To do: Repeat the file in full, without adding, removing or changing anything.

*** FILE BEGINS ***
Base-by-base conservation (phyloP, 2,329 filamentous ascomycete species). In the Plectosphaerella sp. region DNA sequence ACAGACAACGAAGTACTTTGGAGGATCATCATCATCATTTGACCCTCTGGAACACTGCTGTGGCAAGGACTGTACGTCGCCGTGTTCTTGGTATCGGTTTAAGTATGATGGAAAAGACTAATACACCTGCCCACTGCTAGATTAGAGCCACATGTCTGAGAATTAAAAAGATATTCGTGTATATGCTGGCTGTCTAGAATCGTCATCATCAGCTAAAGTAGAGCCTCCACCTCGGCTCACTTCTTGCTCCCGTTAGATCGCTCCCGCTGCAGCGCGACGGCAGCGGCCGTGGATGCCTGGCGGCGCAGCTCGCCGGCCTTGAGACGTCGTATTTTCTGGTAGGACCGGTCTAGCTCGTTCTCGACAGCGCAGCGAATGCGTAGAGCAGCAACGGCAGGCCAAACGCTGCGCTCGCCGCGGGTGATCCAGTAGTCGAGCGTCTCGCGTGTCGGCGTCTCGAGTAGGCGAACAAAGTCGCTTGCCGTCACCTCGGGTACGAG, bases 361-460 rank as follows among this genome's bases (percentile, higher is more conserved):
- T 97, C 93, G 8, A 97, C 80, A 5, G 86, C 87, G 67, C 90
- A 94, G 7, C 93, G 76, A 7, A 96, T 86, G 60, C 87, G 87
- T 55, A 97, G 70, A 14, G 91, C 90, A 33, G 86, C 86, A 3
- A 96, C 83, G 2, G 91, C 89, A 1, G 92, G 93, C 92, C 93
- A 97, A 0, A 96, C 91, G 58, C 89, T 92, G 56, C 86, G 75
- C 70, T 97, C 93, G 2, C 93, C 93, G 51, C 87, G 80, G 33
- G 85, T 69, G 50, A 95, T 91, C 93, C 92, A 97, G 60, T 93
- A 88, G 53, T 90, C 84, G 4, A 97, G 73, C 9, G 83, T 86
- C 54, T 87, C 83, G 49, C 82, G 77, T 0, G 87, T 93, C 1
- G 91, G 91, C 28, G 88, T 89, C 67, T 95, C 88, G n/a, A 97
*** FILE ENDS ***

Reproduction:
Base-by-base conservation (phyloP, 2,329 filamentous ascomycete species). In the Plectosphaerella sp. region DNA sequence ACAGACAACGAAGTACTTTGGAGGATCATCATCATCATTTGACCCTCTGGAACACTGCTGTGGCAAGGACTGTACGTCGCCGTGTTCTTGGTATCGGTTTAAGTATGATGGAAAAGACTAATACACCTGCCCACTGCTAGATTAGAGCCACATGTCTGAGAATTAAAAAGATATTCGTGTATATGCTGGCTGTCTAGAATCGTCATCATCAGCTAAAGTAGAGCCTCCACCTCGGCTCACTTCTTGCTCCCGTTAGATCGCTCCCGCTGCAGCGCGACGGCAGCGGCCGTGGATGCCTGGCGGCGCAGCTCGCCGGCCTTGAGACGTCGTATTTTCTGGTAGGACCGGTCTAGCTCGTTCTCGACAGCGCAGCGAATGCGTAGAGCAGCAACGGCAGGCCAAACGCTGCGCTCGCCGCGGGTGATCCAGTAGTCGAGCGTCTCGCGTGTCGGCGTCTCGAGTAGGCGAACAAAGTCGCTTGCCGTCACCTCGGGTACGAG, bases 361-460 rank as follows among this genome's bases (percentile, higher is more conserved):
- T 97, C 93, G 8, A 97, C 80, A 5, G 86, C 87, G 67, C 90
- A 94, G 7, C 93, G 76, A 7, A 96, T 86, G 60, C 87, G 87
- T 55, A 97, G 70, A 14, G 91, C 90, A 33, G 86, C 86, A 3
- A 96, C 83, G 2, G 91, C 89, A 1, G 92, G 93, C 92, C 93
- A 97, A 0, A 96, C 91, G 58, C 89, T 92, G 56, C 86, G 75
- C 70, T 97, C 93, G 2, C 93, C 93, G 51, C 87, G 80, G 33
- G 85, T 69, G 50, A 95, T 91, C 93, C 92, A 97, G 60, T 93
- A 88, G 53, T 90, C 84, G 4, A 97, G 73, C 9, G 83, T 86
- C 54, T 87, C 83, G 49, C 82, G 77, T 0, G 87, T 93, C 1
- G 91, G 91, C 28, G 88, T 89, C 67, T 95, C 88, G n/a, A 97